Fiona White can relate to small business owners who are reticent when it comes to hiring employees.
“It does seem like there are more obligations on the employer, as time goes on,” said the owner of mobile physiotherapy business, Own Body, who has grown her staff to almost 60 after starting as a sole trader 10 years ago.
“Certainly, as we've grown, we now work with over a hundred different organisations, each with their own policies and procedures, legal requirements and even IT systems we must to comply with. Everyone is trying to cover their own tail, so there’s a great deal of onus on owners to get it 100 per cent right.”
According to a new Westpac Small Business Report released today, two thirds of small business owners say they require additional staff, but few are hiring and around one third have cut staff over the last 12 months. Ms White wasn’t surprised, noting that understanding and setting up the right compliance infrastructure can be daunting, time consuming and expensive, plus there is financial responsibility that comes with hiring people.
Ganesh Chandrasekkar, Westpac’s head of small business banking, said the trend doesn’t bode well for Australia’s stalling economic growth.
“Given the economic climate we're in, employment is where we need to be focused,” he said. “Yet we’re seeing a growing mindset among small business owners that says, ‘I'm really concerned to bring on an additional employee because I see that as so onerous’. That’s an issue.”
Last week, the Australian small business and family enterprise ombudsman Kate Carnell urged the government to “do more to break down the barriers” to small business expansion, and said she was “deeply concerned” by new data released by the Institute of Public Affairs which showed the proportion of Australians employed in small businesses had declined from 50 per cent a decade ago to 44 per cent in 2017.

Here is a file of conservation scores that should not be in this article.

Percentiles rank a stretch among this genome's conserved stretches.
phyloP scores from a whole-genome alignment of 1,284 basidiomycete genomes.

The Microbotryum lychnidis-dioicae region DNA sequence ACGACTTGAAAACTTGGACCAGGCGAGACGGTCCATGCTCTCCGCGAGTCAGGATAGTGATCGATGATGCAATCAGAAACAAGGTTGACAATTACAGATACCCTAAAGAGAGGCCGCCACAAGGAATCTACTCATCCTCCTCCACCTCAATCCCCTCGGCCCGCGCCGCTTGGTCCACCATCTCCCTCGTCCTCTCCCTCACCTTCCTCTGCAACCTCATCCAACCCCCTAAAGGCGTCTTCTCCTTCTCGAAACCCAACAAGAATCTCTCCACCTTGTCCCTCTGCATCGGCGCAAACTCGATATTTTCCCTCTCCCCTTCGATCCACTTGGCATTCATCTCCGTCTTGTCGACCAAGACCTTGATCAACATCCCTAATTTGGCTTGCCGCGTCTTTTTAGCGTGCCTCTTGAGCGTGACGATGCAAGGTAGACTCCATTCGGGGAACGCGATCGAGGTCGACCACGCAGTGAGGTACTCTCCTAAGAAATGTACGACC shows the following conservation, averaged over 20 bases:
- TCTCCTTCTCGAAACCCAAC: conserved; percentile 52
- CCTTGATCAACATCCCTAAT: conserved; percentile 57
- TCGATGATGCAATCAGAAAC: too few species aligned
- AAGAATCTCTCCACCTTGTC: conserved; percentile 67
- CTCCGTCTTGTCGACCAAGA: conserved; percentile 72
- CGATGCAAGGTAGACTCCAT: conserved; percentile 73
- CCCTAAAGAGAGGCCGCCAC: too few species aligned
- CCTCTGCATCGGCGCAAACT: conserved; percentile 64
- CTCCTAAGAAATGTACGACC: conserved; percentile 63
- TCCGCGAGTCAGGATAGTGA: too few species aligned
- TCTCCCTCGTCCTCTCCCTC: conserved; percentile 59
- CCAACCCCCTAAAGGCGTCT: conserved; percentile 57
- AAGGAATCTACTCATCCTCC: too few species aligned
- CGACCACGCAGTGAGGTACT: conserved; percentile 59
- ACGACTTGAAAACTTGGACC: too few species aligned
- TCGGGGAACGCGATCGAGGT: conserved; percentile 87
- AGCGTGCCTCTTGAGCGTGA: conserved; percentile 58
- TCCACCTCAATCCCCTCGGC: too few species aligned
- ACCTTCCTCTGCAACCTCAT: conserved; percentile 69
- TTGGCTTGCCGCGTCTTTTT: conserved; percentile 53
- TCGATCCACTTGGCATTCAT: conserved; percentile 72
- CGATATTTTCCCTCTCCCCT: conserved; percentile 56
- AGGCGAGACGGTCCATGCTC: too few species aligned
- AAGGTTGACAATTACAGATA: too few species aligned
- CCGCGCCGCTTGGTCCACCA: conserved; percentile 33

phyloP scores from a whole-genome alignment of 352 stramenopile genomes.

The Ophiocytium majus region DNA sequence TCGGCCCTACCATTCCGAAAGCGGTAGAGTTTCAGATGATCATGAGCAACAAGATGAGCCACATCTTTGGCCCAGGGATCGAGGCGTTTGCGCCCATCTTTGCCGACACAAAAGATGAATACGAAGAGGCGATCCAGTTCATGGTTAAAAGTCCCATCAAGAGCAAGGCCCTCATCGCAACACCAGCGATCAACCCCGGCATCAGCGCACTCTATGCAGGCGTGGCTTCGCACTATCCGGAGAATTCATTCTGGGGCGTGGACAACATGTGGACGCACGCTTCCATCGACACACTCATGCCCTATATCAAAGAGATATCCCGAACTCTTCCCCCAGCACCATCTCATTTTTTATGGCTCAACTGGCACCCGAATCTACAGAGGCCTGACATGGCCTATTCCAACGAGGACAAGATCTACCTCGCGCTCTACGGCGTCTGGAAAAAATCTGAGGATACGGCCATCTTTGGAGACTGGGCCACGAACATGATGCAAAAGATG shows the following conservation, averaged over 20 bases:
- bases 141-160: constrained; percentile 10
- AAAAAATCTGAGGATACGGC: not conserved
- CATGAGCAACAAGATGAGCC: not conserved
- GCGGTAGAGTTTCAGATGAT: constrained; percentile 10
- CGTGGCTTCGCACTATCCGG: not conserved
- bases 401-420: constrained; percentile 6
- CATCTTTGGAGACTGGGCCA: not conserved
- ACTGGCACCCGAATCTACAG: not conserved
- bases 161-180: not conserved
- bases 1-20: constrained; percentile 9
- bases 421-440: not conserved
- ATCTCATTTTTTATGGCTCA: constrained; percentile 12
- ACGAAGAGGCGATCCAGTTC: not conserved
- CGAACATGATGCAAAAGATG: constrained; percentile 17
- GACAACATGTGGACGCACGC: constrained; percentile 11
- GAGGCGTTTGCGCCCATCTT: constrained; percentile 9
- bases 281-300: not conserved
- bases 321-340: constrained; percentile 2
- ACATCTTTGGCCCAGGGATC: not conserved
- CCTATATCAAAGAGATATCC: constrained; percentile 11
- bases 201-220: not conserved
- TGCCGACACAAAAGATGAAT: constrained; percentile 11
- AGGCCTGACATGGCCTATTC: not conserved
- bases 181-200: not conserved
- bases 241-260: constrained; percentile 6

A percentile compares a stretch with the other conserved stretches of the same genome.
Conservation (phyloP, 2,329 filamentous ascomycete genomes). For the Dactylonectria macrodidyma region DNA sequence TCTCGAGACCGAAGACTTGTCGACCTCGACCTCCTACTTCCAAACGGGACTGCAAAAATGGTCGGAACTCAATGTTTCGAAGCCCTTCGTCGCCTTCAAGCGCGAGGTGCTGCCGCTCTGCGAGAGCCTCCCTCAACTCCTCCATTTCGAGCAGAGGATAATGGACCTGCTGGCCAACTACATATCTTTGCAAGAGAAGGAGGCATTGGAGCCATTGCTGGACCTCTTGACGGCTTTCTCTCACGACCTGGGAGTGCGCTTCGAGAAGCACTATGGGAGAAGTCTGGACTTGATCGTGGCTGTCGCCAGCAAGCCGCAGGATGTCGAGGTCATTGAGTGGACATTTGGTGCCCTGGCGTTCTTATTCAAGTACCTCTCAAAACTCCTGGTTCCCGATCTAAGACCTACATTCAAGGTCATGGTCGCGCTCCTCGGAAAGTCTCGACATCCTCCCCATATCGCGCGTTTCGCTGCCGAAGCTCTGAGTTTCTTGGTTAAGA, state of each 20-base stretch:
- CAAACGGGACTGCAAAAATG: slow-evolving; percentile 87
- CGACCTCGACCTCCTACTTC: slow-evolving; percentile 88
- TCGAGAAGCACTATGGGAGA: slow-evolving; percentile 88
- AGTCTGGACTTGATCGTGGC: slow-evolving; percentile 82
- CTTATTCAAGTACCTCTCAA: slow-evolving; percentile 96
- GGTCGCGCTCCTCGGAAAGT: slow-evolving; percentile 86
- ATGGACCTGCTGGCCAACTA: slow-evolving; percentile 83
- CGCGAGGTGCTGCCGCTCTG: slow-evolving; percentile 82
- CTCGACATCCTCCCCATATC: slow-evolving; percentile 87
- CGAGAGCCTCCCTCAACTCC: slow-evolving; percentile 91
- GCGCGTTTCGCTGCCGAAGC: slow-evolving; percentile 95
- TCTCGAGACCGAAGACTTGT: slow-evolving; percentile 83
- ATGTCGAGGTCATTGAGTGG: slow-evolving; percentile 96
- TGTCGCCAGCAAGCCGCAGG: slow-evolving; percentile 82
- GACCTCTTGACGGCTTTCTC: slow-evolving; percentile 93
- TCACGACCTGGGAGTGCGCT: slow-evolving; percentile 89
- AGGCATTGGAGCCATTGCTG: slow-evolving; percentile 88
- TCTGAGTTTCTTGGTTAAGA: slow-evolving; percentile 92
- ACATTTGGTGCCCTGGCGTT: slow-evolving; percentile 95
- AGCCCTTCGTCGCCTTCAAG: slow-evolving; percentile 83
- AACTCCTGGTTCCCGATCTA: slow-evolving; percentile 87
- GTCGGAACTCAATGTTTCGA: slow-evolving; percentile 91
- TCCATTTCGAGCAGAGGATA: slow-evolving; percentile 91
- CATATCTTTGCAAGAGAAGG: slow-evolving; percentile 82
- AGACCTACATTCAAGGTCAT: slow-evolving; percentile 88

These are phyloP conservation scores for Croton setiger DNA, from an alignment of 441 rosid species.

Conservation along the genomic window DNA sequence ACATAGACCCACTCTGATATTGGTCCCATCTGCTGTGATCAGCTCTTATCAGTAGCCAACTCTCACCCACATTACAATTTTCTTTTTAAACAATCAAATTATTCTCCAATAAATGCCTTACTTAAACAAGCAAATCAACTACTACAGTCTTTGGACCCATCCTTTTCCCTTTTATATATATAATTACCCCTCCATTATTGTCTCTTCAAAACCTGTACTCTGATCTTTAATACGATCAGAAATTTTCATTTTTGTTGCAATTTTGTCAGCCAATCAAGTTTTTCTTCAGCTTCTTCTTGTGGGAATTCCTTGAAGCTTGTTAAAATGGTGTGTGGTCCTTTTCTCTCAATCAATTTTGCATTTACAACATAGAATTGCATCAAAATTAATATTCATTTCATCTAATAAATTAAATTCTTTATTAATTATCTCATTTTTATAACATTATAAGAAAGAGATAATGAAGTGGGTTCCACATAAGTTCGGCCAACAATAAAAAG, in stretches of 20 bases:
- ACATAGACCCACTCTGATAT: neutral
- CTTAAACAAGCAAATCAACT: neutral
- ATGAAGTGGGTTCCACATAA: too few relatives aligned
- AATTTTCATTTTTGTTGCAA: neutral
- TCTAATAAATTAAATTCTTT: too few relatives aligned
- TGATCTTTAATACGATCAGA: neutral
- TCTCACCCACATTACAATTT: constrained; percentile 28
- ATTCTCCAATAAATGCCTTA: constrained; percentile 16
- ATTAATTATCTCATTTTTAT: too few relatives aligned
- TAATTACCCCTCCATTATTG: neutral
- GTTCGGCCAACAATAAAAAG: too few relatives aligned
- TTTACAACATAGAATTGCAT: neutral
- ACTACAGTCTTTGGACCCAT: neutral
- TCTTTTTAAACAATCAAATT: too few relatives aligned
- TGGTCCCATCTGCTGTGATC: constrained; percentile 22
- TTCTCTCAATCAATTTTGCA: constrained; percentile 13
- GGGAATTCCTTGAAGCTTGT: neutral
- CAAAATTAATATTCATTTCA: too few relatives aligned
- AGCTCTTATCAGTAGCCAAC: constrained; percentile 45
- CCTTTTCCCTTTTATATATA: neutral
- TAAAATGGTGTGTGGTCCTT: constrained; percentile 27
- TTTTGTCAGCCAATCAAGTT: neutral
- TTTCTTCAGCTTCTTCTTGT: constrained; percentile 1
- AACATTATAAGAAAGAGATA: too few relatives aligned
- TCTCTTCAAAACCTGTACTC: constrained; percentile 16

“A lot of people start businesses because they're good ‘on the tools’ and have a passion,” said Ms White, who worked as a physio before starting Own Body, which spans five states and has grown revenue 50 per cent annually for the past five years.
“While you might be great at managing people, you still have to learn all the legalities around employing them, develop policies and procedures, create contracts, understand your tax implications, set up super payments, learn how to operate your HR software, tax file system, payroll tax system, and that’s just scratching the surface.
“Then there’s compliance with industry bodies – which for us include the NDIS and Medicare just to start – that often have clunky and outdated IT systems which change regularly.”
She said access to standard industry specific employee contracts and affordable, credible human resources advice, and scrapping inefficient levies like payroll tax which can be “crippling” for cashflow would be beneficial.
“Payroll tax is not based on profits,” Ms White said. “You pay payroll tax just because you’re paying more wages. Small business is the backbone of the economy, yet it feels like we get knocked back a few pegs every time we start to get ahead. I see it as a real impediment to small business growth.”
In addition to “too much paperwork”, Westpac’s report – based on a survey of 500 small businesses in May and June – found 38 per cent of small business owners couldn’t afford another wage.
Mr Chandrasekkar said this wasn’t a surprise given margin pressure in many industries amid slower economic growth. Indeed, the survey found small businesses reporting steady or growing revenue over the past 12 months had slid from 85 per cent in December to 61 per cent in June.
But Mr Chandrasekkar said there was light at the end of the tunnel, with small businesses expecting conditions to improve over the next 12 months off the back of more political stability since the election, interest rate cuts, income tax reforms, infrastructure spending and housing market stability.
The survey also found around one third of small business owners had a second job, with the drought-affected agriculture sector a higher 53 per cent. More broadly amid the rise of the “gig economy”, Australian Bureau of Statistics data showed the number of secondary jobs held by Australians grew 5.7 in the March quarter compared to a year ago, up to 982,000.
Wally Elguindy, who has kept a second job in the public service as he and his wife have built up their small bus shuttle business Wally Returns in Sydney, said working two jobs meant long hours but provided added valuable income for the time being.
“My ultimate goal is to focus 100 per cent on Wally Returns, and expand the business. The potential is definitely there,” he said.